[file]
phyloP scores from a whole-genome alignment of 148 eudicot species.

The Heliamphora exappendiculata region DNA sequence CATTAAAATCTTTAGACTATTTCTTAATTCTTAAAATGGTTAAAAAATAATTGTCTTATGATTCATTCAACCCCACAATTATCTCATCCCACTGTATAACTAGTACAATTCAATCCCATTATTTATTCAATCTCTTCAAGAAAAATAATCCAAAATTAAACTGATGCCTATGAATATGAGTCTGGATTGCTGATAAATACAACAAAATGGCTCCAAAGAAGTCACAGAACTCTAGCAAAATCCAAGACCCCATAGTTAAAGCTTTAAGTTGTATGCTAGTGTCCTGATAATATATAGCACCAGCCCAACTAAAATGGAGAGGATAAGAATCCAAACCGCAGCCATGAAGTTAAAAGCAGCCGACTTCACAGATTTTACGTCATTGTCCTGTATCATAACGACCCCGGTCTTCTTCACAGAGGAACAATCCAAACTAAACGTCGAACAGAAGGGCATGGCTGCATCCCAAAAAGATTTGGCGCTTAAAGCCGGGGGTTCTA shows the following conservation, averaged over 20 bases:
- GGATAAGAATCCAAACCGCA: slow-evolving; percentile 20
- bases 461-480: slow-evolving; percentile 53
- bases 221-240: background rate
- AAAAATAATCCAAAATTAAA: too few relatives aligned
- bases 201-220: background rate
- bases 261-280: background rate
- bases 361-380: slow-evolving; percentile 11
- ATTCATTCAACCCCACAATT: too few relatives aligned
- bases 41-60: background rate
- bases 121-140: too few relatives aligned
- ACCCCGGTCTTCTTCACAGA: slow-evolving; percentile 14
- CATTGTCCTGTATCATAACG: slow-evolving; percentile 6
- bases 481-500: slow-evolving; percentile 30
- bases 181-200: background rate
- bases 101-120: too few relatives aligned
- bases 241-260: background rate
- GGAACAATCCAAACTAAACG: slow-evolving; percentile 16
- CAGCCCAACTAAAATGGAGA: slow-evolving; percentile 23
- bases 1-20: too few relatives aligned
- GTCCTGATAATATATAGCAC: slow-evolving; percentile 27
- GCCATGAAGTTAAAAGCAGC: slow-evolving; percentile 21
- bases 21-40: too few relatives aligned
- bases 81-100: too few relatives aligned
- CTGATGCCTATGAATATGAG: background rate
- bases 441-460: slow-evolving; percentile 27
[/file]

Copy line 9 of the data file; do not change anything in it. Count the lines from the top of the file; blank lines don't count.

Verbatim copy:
- bases 361-380: slow-evolving; percentile 11